Deep Learning and DoughnutsMattia FerriniBlockedUnblockFollowFollowingMar 19Manifold learningUnder the manifold assumption, real-world high-dimensional data concentrates close to a non-linear low-dimensional manifold [2].

In other words, data lies approximately on a manifold of much lower dimension than the input space, a manifold that can be retrieved/learned [8]The manifold assumption is crucial in order to deal with the curse of dimensionality: many machine learning models problems seem hopeless if we expect the machine learning algorithm to learn functions with interesting variations across an highly dimensional space [6]Fortunately, it has been empirically proven that ANNs capture the geometric regularities of commonplace data thanks to their hierarchical, layered structure [3].

[3] shows experiments to prove the ability to cope with data that lies on or near a low-dimensional manifold.

However, how do ANN layers identify the mappings (representations) between the original data space to suitable lower dimensional manifolds?Homeomorphic Linear EmbeddingsAccording to the definition provided by [10], a homeomorphism, also called a continuous transformation, is an equivalence relation and one-to-one correspondence between points in two geometric figures or topological spaces that is continuous in both directions.

A homeomorphism which also preserves distances is called an isometry.

Affine transformations are another type of common geometric homeomorphism.

A continuous deformation between a coffee mug and a doughnut (torus) illustrating that they are homeomorphic.

But there need not be a continuous deformation for two spaces to be homeomorphic — only a continuous mapping with a continuous inverse function [4][1] looks at tanh layers.

A tanh-layer tanh(Wx+b) consists of:A linear transformation by the “weight” matrix WA translation by the vector bPoint-wise application of tanhWhile manifold learning methodologies explicitly learn lower dimensional spaces, neural network layers are non-linear mappings into a space that is not necessarily lower-dimensional.

This is actually the case: we look at tanh-layers with N inputs and N outputs.

In such tanh-layers, each layer stretches and squishes space, but it never cuts, breaks or folds it.

Intuitively, we can see that it preserves topological properties [.

] Tanh layers with N inputs and N outputs are homeomorphisms if the weight matrix W is non-singular.

(Though one needs to be careful about domain and range) [1].

A four-hidden-layers tanh ANN discriminates between two slightly entangled spirals by generating a new data representation where the two classes are linearly separable [1]The concept of homeomorphism and invertibility is deeply entwined with interpretability: Understanding how transformations in feature space are related to the corresponding input is an important step towards interpretable deep networks, invertible deep networks may play an important role in such analysis since, for example, one could potentially back-track a property from the feature space to the input space [11]An example of problems that arise in mapping manifolds not diffeomorphic to each other.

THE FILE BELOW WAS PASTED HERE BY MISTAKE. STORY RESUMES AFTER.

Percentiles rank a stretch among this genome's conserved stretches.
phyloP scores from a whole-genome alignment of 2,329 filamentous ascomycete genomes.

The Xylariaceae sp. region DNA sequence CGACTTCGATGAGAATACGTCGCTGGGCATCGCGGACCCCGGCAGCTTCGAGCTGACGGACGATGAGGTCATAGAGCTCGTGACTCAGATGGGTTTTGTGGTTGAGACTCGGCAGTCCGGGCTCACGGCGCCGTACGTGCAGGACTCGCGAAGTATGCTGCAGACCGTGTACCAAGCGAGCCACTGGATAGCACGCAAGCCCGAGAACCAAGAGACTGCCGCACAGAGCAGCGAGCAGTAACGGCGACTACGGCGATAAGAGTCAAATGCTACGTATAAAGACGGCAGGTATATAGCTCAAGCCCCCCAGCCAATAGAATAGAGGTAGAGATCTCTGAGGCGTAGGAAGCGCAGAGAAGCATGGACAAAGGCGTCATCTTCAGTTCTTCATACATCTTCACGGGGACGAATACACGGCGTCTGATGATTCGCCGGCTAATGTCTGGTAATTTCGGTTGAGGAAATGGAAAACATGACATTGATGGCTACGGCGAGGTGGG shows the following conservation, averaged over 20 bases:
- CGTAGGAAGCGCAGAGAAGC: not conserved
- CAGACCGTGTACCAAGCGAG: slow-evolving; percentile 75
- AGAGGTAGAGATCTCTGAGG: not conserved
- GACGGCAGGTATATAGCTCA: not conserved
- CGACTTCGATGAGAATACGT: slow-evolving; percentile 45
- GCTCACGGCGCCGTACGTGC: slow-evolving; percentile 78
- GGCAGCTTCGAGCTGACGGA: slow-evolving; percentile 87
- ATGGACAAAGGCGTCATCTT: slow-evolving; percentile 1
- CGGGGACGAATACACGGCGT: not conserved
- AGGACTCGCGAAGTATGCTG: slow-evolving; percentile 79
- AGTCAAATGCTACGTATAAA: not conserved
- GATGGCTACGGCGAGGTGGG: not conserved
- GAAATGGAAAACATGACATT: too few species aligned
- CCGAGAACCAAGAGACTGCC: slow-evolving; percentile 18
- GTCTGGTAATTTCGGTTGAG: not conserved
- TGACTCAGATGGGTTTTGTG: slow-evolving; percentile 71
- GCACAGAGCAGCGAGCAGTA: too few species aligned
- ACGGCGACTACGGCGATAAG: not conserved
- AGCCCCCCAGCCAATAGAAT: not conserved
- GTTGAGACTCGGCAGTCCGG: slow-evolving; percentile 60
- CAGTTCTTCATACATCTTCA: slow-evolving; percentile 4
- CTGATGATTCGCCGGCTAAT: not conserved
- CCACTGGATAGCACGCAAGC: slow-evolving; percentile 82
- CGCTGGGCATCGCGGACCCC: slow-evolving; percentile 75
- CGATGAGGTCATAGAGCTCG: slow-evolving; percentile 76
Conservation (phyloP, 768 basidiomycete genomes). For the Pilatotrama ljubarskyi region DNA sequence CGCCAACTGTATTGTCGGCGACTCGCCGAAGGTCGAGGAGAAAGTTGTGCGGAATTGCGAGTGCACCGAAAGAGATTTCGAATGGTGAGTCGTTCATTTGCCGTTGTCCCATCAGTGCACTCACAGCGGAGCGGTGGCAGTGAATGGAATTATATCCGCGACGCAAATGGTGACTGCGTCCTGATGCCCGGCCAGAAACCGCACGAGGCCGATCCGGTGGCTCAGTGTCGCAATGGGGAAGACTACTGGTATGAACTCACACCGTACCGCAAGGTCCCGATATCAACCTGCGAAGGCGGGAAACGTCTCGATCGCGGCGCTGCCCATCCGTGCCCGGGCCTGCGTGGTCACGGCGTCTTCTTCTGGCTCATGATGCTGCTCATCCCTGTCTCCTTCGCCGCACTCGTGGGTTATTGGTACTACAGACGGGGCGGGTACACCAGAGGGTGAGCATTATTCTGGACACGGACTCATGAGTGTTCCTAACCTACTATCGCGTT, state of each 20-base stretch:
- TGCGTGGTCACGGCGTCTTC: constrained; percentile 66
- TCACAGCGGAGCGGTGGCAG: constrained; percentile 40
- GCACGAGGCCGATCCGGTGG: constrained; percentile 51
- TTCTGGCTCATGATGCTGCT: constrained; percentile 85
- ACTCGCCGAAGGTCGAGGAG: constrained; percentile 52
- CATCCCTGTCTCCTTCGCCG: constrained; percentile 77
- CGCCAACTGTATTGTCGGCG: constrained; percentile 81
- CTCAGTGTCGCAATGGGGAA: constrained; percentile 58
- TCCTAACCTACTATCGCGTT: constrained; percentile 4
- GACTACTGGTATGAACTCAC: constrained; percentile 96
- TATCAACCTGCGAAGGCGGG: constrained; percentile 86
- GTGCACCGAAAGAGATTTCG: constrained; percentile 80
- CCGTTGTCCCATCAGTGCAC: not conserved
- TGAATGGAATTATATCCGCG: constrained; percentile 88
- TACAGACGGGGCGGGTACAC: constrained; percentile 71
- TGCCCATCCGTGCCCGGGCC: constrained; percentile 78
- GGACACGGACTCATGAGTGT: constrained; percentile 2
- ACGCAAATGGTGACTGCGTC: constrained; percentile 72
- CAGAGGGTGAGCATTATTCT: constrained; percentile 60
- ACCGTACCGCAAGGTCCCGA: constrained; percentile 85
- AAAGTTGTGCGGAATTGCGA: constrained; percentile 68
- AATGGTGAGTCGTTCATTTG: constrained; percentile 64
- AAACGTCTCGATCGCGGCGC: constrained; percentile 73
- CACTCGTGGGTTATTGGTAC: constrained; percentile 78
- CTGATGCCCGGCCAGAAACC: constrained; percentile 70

The “holes” in the first manifold prevent a smooth mapping to the second [12].

It is a good idea to characterize the learnability of different neural architectures by computable measures of data complexity, for example persistent homology [13]Unfortunately, it is not always possible to find an homeomorphic mapping.

If data is concentrated near a low-dimensional manifold with non-trivial topology, there is no continuous and invertible mapping to a blob-like manifold (the region where prior mass is concentrated) [12]Let’s get back to our goal of depicting what happens in an ANN layer.

By constructing an homotopy, we can analyze how increasing degree of non-linearity in the activation functions change how ANN layers map the data into different spaces.

Natural HomotopyTwo maps f0 and f1 are homotopic, f0 ≃ f1, if there exists a map, a homotopy, F : X × I → Y such that f0(x) = F(x, 0) and f1(x) = F(x, 1) for all x ∈ X [9][6] constructs an homotopy by transforming the node transfer function in a Single Layer Perceptron from a linear into a sigmoidal mapping:By using a natural homotopy which deforms linear networks into nonlinear networks, we were able to explore how the geometric representations commonly used in analyzing linear mappings are affected by network nonlinearities.

Specifically, the input data subspace is transformed by the network into a curvilinear embedded data manifold” [6]The data manifold for L=3, s=2 and three weights at ????=1 [6]An intuition of how curvature relates to the existence of multiple projections of y on Z [6]An example data manifold Z with boundaries Pa,b = Z ± (1/ |k|max)n where n is the normal to the surface.

For all desired vectors y in the region between Pa and Pb, there exists only one solution.

It is important to remark that the mapping is not homeomorphic: the mapping is not invertible and Z folds on itself, infinitelyConclusionLearning, under the manifold assumption, is equivalent to discovering a non-linear, lower-dimensional manifold.

In this short blog, I tried to provide a short, visual and surely not fully comprehensive intuition of how ANNs might map the original data space to a suitable, lower dimensional manifold.

A great tool to visualize the mappings (representations) at layer level for different ANN architectures and classification problems is available here [15] and it is awesome.

Disclaimer: the opinions in this blog are mine and so are the possible errors and misconceptionsReferences[1] http://colah.

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[8] Pierre Geurts, Gilles Louppe, Louis Wehenkel, Transfer learning and related protocols, Lecture Notes, 2018[9] Jesper Moller, Homotopy Theory for Begineers, lecture notes[10] http://mathworld.

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